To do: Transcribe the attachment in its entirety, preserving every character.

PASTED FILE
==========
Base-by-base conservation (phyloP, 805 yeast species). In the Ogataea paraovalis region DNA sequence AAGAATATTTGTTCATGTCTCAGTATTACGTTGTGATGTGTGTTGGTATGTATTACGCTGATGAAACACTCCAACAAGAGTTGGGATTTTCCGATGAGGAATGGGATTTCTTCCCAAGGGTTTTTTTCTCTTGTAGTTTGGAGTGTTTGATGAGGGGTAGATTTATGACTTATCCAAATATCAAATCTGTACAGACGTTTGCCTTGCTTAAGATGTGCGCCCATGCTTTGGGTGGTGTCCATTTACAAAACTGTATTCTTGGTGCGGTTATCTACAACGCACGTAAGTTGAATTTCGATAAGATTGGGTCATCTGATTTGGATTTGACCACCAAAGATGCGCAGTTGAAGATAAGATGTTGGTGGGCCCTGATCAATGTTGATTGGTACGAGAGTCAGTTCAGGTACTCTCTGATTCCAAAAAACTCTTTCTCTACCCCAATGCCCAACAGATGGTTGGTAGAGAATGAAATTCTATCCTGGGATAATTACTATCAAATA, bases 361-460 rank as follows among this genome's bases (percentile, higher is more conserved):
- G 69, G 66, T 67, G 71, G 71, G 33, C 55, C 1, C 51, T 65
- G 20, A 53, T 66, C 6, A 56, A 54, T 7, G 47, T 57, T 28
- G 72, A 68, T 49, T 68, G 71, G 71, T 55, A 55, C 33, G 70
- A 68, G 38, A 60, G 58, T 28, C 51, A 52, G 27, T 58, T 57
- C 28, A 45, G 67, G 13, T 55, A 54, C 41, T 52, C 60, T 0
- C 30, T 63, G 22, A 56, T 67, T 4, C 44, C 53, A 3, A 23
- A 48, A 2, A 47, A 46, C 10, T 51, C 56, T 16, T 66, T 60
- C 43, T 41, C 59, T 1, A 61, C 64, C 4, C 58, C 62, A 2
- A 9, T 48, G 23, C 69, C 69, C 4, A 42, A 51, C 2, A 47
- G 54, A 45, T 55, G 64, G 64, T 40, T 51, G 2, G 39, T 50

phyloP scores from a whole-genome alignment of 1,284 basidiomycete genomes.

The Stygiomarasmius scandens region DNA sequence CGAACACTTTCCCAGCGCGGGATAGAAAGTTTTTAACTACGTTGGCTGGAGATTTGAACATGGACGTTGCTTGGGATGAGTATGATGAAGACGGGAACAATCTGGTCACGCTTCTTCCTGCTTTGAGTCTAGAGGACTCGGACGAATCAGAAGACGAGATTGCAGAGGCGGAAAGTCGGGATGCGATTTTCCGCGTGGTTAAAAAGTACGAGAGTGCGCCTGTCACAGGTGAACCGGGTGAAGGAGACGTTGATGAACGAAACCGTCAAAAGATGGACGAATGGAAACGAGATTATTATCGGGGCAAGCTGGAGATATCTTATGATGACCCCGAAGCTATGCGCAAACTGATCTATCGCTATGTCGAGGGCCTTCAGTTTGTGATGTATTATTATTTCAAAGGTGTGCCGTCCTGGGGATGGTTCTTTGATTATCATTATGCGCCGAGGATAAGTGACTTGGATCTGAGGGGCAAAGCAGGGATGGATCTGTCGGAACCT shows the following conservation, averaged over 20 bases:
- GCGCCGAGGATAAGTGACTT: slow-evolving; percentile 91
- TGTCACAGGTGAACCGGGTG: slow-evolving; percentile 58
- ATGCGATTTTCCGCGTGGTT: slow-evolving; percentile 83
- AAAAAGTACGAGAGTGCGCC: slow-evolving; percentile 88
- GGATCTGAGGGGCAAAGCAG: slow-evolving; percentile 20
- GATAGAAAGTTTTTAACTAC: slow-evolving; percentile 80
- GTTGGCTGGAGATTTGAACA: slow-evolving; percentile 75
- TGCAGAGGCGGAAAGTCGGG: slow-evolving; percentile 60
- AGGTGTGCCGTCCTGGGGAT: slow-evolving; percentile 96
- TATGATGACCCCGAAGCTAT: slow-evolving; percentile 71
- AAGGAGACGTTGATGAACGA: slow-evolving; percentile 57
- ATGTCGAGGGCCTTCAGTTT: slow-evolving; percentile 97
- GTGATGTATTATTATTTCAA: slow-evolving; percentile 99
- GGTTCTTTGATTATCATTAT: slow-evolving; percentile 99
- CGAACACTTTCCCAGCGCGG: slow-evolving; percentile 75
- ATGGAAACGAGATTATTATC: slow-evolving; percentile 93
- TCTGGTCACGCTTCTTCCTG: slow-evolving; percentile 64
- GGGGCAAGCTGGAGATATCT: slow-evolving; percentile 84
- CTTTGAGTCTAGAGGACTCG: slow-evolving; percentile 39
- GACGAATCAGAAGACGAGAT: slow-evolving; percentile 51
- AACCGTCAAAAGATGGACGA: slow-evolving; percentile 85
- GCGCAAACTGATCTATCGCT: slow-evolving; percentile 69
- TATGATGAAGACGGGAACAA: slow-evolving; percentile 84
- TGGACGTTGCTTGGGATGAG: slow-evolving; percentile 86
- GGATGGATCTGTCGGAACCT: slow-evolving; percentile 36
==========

Base-by-base conservation (phyloP, 805 yeast species). In the Ogataea paraovalis region DNA sequence AAGAATATTTGTTCATGTCTCAGTATTACGTTGTGATGTGTGTTGGTATGTATTACGCTGATGAAACACTCCAACAAGAGTTGGGATTTTCCGATGAGGAATGGGATTTCTTCCCAAGGGTTTTTTTCTCTTGTAGTTTGGAGTGTTTGATGAGGGGTAGATTTATGACTTATCCAAATATCAAATCTGTACAGACGTTTGCCTTGCTTAAGATGTGCGCCCATGCTTTGGGTGGTGTCCATTTACAAAACTGTATTCTTGGTGCGGTTATCTACAACGCACGTAAGTTGAATTTCGATAAGATTGGGTCATCTGATTTGGATTTGACCACCAAAGATGCGCAGTTGAAGATAAGATGTTGGTGGGCCCTGATCAATGTTGATTGGTACGAGAGTCAGTTCAGGTACTCTCTGATTCCAAAAAACTCTTTCTCTACCCCAATGCCCAACAGATGGTTGGTAGAGAATGAAATTCTATCCTGGGATAATTACTATCAAATA, bases 361-460 rank as follows among this genome's bases (percentile, higher is more conserved):
- G 69, G 66, T 67, G 71, G 71, G 33, C 55, C 1, C 51, T 65
- G 20, A 53, T 66, C 6, A 56, A 54, T 7, G 47, T 57, T 28
- G 72, A 68, T 49, T 68, G 71, G 71, T 55, A 55, C 33, G 70
- A 68, G 38, A 60, G 58, T 28, C 51, A 52, G 27, T 58, T 57
- C 28, A 45, G 67, G 13, T 55, A 54, C 41, T 52, C 60, T 0
- C 30, T 63, G 22, A 56, T 67, T 4, C 44, C 53, A 3, A 23
- A 48, A 2, A 47, A 46, C 10, T 51, C 56, T 16, T 66, T 60
- C 43, T 41, C 59, T 1, A 61, C 64, C 4, C 58, C 62, A 2
- A 9, T 48, G 23, C 69, C 69, C 4, A 42, A 51, C 2, A 47
- G 54, A 45, T 55, G 64, G 64, T 40, T 51, G 2, G 39, T 50

phyloP scores from a whole-genome alignment of 1,284 basidiomycete genomes.

The Stygiomarasmius scandens region DNA sequence CGAACACTTTCCCAGCGCGGGATAGAAAGTTTTTAACTACGTTGGCTGGAGATTTGAACATGGACGTTGCTTGGGATGAGTATGATGAAGACGGGAACAATCTGGTCACGCTTCTTCCTGCTTTGAGTCTAGAGGACTCGGACGAATCAGAAGACGAGATTGCAGAGGCGGAAAGTCGGGATGCGATTTTCCGCGTGGTTAAAAAGTACGAGAGTGCGCCTGTCACAGGTGAACCGGGTGAAGGAGACGTTGATGAACGAAACCGTCAAAAGATGGACGAATGGAAACGAGATTATTATCGGGGCAAGCTGGAGATATCTTATGATGACCCCGAAGCTATGCGCAAACTGATCTATCGCTATGTCGAGGGCCTTCAGTTTGTGATGTATTATTATTTCAAAGGTGTGCCGTCCTGGGGATGGTTCTTTGATTATCATTATGCGCCGAGGATAAGTGACTTGGATCTGAGGGGCAAAGCAGGGATGGATCTGTCGGAACCT shows the following conservation, averaged over 20 bases:
- GCGCCGAGGATAAGTGACTT: slow-evolving; percentile 91
- TGTCACAGGTGAACCGGGTG: slow-evolving; percentile 58
- ATGCGATTTTCCGCGTGGTT: slow-evolving; percentile 83
- AAAAAGTACGAGAGTGCGCC: slow-evolving; percentile 88
- GGATCTGAGGGGCAAAGCAG: slow-evolving; percentile 20
- GATAGAAAGTTTTTAACTAC: slow-evolving; percentile 80
- GTTGGCTGGAGATTTGAACA: slow-evolving; percentile 75
- TGCAGAGGCGGAAAGTCGGG: slow-evolving; percentile 60
- AGGTGTGCCGTCCTGGGGAT: slow-evolving; percentile 96
- TATGATGACCCCGAAGCTAT: slow-evolving; percentile 71
- AAGGAGACGTTGATGAACGA: slow-evolving; percentile 57
- ATGTCGAGGGCCTTCAGTTT: slow-evolving; percentile 97
- GTGATGTATTATTATTTCAA: slow-evolving; percentile 99
- GGTTCTTTGATTATCATTAT: slow-evolving; percentile 99
- CGAACACTTTCCCAGCGCGG: slow-evolving; percentile 75
- ATGGAAACGAGATTATTATC: slow-evolving; percentile 93
- TCTGGTCACGCTTCTTCCTG: slow-evolving; percentile 64
- GGGGCAAGCTGGAGATATCT: slow-evolving; percentile 84
- CTTTGAGTCTAGAGGACTCG: slow-evolving; percentile 39
- GACGAATCAGAAGACGAGAT: slow-evolving; percentile 51
- AACCGTCAAAAGATGGACGA: slow-evolving; percentile 85
- GCGCAAACTGATCTATCGCT: slow-evolving; percentile 69
- TATGATGAAGACGGGAACAA: slow-evolving; percentile 84
- TGGACGTTGCTTGGGATGAG: slow-evolving; percentile 86
- GGATGGATCTGTCGGAACCT: slow-evolving; percentile 36